Aristocrat Swizzle
- Keith Waldbauer

1-3/4 oz gin
3/4 oz lime juice
10 mint leaves
dash simple syrup
1 barspoon green Chartreuse

Muddle mint and syrup in a mixing glass. Add gin and lime juice, and shake with ice. Strain into an empty Collins glass, fill with crushed ice, and top with a Chartreuse float. Garnish with a sprig of mint.

bar culture, Drink of the Week, drinks, Seattle


Long-haul locavore

Posted by Anita on 11.17.08 11:02 PM

(c)2008 AEC **all rights reserved**“I can’t wait to show you what I’m sneaking down in my bag,” wrote Laura. “Hopefully you’ll be as delighted as I am!”

I knew we would be thrilled with whatever she brought us, and I suspected she’d be stocking our pantry with a fun assortment of jars — she’s an accomplished canner. But what actually landed on our kitchen counter was a jaw-dropping surprise.

Sure, there was a pint of (homegrown) dilly beans, and a pot of (homemade) strawberry jam. But there was also a shrink-wrapped frozen broiler chicken from the farm… and — wait for it — a dozen fresh eggs from the hennery itself … which Laura had brought down in her checked bags! (Eggs, says the TSA, contain more than 3oz of liquid in each “container”. And in any case, a dozen would definitely not fit in a quart-sized Ziploc bag.)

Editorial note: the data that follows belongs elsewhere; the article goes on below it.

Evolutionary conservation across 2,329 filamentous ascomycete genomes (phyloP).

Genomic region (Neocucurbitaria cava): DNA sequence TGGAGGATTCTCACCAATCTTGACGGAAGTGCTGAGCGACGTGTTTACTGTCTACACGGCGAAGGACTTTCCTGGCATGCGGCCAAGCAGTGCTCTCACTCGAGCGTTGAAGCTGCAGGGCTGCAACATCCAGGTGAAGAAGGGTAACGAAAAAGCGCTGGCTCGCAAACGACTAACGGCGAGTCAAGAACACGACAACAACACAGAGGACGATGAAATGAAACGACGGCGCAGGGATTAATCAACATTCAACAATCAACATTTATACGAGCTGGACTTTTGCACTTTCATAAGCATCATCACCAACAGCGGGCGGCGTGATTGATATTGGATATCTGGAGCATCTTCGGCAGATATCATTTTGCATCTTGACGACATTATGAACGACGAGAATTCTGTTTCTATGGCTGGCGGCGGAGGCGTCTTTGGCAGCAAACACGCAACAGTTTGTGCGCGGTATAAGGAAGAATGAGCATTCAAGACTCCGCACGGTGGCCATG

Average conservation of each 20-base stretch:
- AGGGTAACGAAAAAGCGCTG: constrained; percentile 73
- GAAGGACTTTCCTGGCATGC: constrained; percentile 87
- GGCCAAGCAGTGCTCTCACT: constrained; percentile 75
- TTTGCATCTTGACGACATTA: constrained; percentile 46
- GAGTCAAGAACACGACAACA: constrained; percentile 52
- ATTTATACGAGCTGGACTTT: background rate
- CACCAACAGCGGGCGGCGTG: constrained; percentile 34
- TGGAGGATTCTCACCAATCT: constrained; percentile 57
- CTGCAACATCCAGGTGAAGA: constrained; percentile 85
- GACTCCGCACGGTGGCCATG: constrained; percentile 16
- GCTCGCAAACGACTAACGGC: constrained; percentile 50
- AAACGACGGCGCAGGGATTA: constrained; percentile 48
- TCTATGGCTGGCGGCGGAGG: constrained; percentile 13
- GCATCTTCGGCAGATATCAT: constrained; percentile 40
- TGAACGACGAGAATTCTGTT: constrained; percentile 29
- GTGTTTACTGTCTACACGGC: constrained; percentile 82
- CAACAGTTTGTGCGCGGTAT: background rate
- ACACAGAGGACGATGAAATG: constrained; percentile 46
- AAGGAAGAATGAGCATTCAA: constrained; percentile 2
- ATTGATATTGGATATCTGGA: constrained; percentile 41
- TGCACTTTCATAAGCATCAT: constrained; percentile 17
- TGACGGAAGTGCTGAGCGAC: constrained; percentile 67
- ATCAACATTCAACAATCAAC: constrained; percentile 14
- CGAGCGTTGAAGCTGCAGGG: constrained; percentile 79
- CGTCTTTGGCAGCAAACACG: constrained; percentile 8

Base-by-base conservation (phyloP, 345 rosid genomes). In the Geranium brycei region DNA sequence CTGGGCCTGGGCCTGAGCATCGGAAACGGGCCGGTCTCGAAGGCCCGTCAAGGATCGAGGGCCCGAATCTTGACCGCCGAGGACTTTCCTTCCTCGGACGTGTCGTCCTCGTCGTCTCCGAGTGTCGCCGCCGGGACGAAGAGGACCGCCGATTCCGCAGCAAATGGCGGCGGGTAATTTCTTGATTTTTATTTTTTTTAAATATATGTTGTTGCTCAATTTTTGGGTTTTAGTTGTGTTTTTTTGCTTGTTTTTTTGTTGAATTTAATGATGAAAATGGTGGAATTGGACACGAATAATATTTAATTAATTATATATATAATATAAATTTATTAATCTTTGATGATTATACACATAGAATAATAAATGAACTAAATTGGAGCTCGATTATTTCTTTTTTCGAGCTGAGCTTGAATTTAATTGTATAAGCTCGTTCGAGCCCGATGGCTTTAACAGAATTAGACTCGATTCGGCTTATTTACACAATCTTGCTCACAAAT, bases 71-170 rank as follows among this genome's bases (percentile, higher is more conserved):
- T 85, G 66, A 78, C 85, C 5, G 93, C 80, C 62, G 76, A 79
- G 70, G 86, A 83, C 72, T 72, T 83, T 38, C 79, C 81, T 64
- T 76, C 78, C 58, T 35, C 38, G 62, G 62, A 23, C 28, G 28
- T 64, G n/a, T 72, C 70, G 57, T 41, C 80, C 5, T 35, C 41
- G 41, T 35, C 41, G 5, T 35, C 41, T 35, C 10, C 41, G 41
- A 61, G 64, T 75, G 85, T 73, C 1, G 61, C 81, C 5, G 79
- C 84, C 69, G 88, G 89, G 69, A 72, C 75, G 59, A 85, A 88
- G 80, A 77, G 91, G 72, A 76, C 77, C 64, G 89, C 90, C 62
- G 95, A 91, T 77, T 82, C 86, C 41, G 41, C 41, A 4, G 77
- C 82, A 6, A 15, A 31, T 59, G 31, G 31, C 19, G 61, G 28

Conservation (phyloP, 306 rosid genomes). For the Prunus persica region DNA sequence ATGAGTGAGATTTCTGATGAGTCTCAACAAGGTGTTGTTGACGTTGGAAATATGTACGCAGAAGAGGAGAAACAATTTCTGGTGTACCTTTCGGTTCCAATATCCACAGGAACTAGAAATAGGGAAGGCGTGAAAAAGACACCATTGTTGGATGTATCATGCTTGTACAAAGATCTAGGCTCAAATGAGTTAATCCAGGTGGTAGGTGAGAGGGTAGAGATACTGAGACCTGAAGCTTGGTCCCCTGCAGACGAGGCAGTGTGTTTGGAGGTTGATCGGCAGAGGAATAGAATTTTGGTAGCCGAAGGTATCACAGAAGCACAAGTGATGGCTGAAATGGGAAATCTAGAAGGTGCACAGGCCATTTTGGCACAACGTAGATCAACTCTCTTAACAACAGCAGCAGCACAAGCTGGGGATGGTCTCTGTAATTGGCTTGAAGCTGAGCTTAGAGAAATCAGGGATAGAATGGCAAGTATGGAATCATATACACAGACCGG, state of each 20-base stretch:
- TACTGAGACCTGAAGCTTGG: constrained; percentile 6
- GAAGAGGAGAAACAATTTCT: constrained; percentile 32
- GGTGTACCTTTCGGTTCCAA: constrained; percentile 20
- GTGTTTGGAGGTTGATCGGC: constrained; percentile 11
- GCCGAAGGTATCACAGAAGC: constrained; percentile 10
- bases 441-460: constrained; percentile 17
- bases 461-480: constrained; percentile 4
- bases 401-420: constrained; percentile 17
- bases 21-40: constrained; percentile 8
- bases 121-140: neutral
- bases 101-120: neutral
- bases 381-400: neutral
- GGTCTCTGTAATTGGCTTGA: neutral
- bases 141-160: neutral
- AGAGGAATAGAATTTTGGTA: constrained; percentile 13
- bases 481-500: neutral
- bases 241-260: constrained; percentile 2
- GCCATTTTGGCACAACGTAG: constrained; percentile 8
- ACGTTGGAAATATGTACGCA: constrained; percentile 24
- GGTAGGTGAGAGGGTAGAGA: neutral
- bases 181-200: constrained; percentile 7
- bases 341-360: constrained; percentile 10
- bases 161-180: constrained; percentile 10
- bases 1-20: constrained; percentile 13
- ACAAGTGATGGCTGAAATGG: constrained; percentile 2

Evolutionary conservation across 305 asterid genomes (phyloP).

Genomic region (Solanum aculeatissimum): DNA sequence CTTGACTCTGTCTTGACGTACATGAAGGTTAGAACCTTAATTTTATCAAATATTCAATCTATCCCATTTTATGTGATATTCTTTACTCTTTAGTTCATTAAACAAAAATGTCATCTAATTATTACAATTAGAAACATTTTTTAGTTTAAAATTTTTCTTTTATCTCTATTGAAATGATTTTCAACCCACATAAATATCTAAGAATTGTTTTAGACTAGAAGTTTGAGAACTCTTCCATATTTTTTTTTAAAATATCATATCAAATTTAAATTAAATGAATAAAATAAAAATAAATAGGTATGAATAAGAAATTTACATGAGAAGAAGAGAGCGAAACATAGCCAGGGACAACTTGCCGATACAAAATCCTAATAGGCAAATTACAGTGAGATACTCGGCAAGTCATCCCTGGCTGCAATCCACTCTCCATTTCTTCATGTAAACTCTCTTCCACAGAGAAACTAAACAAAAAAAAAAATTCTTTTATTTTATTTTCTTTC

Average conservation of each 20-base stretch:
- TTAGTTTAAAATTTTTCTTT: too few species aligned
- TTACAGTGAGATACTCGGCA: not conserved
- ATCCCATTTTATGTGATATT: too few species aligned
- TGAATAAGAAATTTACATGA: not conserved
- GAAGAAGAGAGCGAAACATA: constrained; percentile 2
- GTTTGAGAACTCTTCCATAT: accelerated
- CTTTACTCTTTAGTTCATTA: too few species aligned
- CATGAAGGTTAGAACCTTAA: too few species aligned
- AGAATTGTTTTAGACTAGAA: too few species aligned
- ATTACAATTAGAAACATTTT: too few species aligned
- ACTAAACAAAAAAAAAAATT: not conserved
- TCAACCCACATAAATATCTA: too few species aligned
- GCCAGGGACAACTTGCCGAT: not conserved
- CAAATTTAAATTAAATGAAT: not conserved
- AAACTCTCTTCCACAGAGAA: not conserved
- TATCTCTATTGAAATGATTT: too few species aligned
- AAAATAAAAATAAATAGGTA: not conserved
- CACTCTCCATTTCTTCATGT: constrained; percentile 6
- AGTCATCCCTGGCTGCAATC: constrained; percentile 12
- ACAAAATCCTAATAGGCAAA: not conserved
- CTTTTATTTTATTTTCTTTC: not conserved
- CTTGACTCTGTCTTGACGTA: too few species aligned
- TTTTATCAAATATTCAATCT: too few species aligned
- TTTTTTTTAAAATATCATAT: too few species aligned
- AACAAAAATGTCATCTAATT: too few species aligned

I wish I had thought to take a photo of Laura’s ingenious packaging: two half-dozen cardboard containers inside a perfectly sized plastic food-storage container, all wrapped in packing tape. And miraculously, every last egg made it here intact, with not a single crack.

This, my friends, is the way to get invited back for a return visit!

The three of us ate six of the eggs poached with a big batch of Cameron’s hash on Sunday morning. The yolks were almost fluorescent orange, and the whites held together like magic. (I forgot to take photos — d’oh!) There was Acme toast, too, with a generous slathering of Spring Hill butter and Laura’s no-pectin preserves — not too sweet, soft and fresh-tasting.